Financial advisers who live by the maxim “the early bird catches the worm” might want to think twice before getting a head start on making the switch to state registration.
Next summer, some 4,200 registered investment advisers will be required to switch from Securities and Exchange Commission oversight to state jurisdiction. The Dodd-Frank Wall Street Reform and Consumer Protection Act of 2010 increases the threshold for assets under management that determines whether a firm will be under SEC jurisdiction to $100 million, from $25 million.
The deadline for making the move is July 21, but some advisers are electing to make the transition sooner in hopes of avoiding an administrative logjam.
“I really wanted to get this off my list of things to do,” said Mike McGervey, president of McGervey Wealth Management, which is aiming to file registration documents with Ohio and Pennsylvania by the end of the month. “We want to be in the system months before the deadline approaches.”
McGervey Wealth Management oversees $50 million in assets.
Zachary D. Gronich, chief executive and lead compliance consultant at RIA in a Box, a registered investment advisory consulting firm, said that he is working with about 20 firms that want to file their paperwork early.
“Advisers feel that if they're going to have to do it, they want to get it done now,” he said.
Meanwhile, officials in the Securities Regulation Division of California's Department of Corporations also reported that a number of advisers have already filed paperwork related to the switch.
Although getting ahead of a rule change is often commendable, in this particular case, advisers who rush the changeover may be making a serious mistake. The SEC and the North American Securities Administrators Association Inc. are still hammering out the final details of how the transition will work and what exactly will be expected of advisers.
“Trying to file it now is like picking your cards before you even know what the game is,” said Brian Hamburger, founder and managing partner of MarketCounsel LLC.
“There's absolutely no rush. I find it humorous that advisers want to be ahead of the curve on this,” Mr. Hamburger said.
Advisers who file their change-over paperwork too early, he said, will likely have to amend it as the deadline draws nearer.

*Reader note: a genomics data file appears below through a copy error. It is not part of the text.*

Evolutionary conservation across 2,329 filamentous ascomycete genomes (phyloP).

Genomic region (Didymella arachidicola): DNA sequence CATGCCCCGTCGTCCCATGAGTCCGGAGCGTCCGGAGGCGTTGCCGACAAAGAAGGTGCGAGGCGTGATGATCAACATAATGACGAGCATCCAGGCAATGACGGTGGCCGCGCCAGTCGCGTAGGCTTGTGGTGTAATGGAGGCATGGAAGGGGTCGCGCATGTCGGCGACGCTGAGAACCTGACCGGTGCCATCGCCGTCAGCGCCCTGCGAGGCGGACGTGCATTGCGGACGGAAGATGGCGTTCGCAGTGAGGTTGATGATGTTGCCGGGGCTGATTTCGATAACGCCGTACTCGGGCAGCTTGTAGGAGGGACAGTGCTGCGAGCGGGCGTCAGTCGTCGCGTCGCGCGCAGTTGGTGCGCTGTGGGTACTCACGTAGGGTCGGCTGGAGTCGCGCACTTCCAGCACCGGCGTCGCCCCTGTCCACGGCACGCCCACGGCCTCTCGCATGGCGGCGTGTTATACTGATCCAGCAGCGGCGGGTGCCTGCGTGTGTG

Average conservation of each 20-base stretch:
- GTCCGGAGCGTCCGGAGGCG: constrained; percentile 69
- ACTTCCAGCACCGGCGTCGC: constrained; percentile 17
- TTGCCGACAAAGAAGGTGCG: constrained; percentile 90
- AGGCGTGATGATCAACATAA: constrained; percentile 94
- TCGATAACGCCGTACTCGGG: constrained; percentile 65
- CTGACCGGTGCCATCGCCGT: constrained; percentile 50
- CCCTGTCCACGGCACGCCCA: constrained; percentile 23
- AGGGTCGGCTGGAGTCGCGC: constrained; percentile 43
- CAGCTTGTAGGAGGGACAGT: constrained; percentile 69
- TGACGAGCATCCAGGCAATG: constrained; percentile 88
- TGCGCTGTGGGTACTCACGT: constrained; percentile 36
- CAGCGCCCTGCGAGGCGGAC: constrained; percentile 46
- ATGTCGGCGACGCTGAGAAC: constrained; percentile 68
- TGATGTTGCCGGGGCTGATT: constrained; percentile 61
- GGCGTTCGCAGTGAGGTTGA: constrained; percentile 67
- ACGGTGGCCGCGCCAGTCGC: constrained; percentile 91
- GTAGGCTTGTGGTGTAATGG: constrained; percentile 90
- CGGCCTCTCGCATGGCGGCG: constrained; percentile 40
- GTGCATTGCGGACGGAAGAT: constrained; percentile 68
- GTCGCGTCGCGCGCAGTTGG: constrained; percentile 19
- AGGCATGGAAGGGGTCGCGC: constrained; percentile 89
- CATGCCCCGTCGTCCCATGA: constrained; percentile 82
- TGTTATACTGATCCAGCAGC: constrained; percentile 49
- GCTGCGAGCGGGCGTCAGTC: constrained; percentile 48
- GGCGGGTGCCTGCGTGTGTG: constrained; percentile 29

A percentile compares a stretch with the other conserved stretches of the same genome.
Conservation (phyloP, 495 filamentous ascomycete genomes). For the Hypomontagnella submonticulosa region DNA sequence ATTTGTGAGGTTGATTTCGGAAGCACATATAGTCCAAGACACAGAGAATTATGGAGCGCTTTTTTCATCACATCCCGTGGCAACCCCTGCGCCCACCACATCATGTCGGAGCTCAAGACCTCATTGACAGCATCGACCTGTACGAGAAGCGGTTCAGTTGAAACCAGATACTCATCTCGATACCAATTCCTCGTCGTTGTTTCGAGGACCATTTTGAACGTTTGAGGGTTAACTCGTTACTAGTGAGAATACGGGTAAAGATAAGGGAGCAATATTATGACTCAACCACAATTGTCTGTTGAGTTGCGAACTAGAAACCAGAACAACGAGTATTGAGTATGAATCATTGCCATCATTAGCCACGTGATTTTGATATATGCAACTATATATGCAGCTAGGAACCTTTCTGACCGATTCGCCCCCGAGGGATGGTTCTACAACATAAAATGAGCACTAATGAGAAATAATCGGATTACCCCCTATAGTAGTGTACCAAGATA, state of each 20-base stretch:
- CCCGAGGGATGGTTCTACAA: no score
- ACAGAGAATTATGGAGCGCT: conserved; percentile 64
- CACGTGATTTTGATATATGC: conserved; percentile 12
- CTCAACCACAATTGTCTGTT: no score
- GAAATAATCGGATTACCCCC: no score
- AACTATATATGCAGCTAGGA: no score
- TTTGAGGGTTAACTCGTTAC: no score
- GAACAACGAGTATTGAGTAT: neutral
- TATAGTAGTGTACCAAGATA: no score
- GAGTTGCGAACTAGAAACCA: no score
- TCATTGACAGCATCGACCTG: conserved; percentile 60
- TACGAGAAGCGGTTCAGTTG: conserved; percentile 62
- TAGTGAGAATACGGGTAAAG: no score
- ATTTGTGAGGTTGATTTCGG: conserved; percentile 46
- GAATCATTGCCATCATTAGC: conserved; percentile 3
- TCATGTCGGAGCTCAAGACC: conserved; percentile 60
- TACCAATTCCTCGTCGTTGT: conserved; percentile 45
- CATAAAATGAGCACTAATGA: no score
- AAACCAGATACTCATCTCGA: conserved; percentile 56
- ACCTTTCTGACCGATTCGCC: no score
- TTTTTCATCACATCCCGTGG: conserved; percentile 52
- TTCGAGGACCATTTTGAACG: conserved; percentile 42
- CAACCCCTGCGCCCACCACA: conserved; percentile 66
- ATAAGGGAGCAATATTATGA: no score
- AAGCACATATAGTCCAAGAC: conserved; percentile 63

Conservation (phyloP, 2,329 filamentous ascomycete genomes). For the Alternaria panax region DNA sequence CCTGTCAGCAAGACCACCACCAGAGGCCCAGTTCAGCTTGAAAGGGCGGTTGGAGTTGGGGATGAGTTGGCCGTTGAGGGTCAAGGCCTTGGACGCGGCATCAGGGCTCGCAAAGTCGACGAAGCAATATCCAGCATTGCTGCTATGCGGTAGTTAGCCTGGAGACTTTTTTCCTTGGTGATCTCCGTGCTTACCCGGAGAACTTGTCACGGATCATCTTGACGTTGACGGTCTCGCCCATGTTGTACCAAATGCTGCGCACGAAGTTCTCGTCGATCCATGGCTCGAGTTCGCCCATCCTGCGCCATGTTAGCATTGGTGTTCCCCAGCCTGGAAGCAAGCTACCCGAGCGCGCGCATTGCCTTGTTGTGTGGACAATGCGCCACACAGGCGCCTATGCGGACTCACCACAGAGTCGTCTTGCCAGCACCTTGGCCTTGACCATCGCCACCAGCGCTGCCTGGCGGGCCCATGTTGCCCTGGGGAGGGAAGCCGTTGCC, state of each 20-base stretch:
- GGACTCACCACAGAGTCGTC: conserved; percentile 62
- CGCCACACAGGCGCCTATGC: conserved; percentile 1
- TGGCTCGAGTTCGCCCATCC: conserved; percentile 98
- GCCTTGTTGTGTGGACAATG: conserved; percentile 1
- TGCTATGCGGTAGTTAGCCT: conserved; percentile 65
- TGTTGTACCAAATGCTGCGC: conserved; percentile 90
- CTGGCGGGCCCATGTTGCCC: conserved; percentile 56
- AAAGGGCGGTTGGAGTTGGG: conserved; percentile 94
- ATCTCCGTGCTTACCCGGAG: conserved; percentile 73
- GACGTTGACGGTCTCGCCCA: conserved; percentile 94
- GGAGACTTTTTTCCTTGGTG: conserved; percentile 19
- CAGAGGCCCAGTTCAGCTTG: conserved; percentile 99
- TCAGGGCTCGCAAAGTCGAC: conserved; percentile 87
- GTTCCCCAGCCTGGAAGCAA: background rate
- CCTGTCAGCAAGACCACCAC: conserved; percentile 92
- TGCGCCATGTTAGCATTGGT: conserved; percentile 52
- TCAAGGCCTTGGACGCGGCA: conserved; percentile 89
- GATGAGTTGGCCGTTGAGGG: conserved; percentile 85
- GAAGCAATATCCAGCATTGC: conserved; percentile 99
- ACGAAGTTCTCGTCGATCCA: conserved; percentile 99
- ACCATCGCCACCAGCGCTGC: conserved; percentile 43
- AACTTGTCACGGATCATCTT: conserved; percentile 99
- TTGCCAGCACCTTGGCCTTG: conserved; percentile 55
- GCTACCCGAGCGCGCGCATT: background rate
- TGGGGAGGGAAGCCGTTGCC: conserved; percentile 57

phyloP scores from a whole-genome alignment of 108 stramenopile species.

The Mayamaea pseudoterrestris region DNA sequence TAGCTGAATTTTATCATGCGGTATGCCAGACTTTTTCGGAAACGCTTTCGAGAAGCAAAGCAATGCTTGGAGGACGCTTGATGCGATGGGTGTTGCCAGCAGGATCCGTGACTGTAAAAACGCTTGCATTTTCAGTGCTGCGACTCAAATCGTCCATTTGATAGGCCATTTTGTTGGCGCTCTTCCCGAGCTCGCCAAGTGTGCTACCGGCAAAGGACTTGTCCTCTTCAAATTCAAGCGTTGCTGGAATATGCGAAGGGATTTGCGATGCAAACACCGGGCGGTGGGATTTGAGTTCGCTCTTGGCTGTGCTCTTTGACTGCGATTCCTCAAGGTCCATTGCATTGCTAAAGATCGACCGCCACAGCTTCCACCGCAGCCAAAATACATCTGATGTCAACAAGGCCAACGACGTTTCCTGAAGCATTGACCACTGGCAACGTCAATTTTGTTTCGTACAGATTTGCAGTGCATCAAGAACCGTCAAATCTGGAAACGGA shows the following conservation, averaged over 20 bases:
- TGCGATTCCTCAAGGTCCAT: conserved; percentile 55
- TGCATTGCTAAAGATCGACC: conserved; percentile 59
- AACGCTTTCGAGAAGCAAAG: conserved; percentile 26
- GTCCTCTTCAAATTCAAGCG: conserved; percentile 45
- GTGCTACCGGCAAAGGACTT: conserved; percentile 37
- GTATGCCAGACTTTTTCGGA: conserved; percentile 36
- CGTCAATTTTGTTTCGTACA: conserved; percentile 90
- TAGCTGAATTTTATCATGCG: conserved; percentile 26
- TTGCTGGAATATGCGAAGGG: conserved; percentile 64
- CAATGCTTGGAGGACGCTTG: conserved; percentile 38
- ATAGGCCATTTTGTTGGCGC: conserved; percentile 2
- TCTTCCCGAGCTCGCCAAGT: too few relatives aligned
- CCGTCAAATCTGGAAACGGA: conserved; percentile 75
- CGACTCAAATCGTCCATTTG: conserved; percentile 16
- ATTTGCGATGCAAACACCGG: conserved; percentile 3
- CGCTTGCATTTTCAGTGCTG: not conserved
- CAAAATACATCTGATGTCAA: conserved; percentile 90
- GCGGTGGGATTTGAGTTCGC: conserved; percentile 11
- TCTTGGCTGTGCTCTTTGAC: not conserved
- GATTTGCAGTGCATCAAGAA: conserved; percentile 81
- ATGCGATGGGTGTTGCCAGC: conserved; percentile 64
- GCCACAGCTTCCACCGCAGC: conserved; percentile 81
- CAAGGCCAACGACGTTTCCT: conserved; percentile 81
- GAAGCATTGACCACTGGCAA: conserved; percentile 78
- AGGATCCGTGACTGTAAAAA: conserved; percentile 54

Also being worked out are the mechanics for making the transition. The common wisdom is that advisers should hold on to their SEC registration until they receive confirmation that they are registered in their state or states of domicile.
That means that there likely will be an overlap in which an advisory firm is dually registered with the SEC and the state.
“Any firm can apply at any time for both registrations,” said Bob Webster, director of communications for NASAA. “There is nothing in the [Investment Adviser Registration Depository] to block dual registrations and we are not aware that there will be an issue with the states.”
For their part, states are moving to prepare their staff members for a spike in registrations next year.
Advisers' worries about delays in processing the necessary paperwork are largely overblown, said Patricia Struck, administrator of the Wisconsin Securities Division.
“Advisers shouldn't be concerned about a backlog,” said Ms. Struck, whose state oversees nearly 300 registered advisers and expects to add another 50 under the new rules. She has asked advisers not to file until next year.
“There's no reason for them to panic. It's not necessary,” Ms. Struck said.
Indeed, the documentation that most advisers will be required to submit to state regulators will be the same that they were required to provide to the SEC, said Melanie Senter Lubin, the securities commissioner in Maryland, which oversees 540 advisory firms.
“We're not asking advisers to create new documents,” said Ms. Lubin, who expects about 200 additional advisory firms to register in Maryland next year as a result of the rule change. “We're asking to review things they'll already have on file.”
The primary documents that many states expect to receive are: Forms ADV Parts 1A, 1B and 2, and Form U4 (individuals) — all through the IARD. Then there are investment advisory agreements and financial planning or solicitors agreements, as well as documentation related to supervisory procedures and privacy policies.
WHY PAY TWICE?
Another reason to avoid filing early is related to costs, said Christopher D. Kosifas, president of Business Compliance Partners, a consulting firm.
RIAs must register with states in which they are domiciled and in every state where they do business. If they do that this year, they will pay licensing fees in each state for the entire year — for the firm and for each adviser. Then they'll have to pay these fees again next year.
Fees vary from state to state, but it isn't unusual for states to charge $200 for an advisory firm's registration and an additional $100 for each adviser.
“States don't charge a la carte. They'll charge you for the entire year,” Mr. Kosifas said.
“Why would an adviser want to pay twice if they don't have to do that?” he said.
Although it may be a no-brainer, any firm considering a significant merger or acquisition also should delay filing for state registration for as long as possible — particularly if there is a chance that a deal would push it past the $100 million threshold for SEC registration.
Certainly, advisers shouldn't merge with others simply because they want to avoid making the switch, said David Canter, executive vice president of practice management at Fidelity Investments. But he pointed out that now is the perfect time for advisers to evaluate their firms with an eye toward expansion.
“This may present opportunities for smaller firms that are looking to be tucked into the SEC and are inclined for an acquisition,” Mr. Canter said.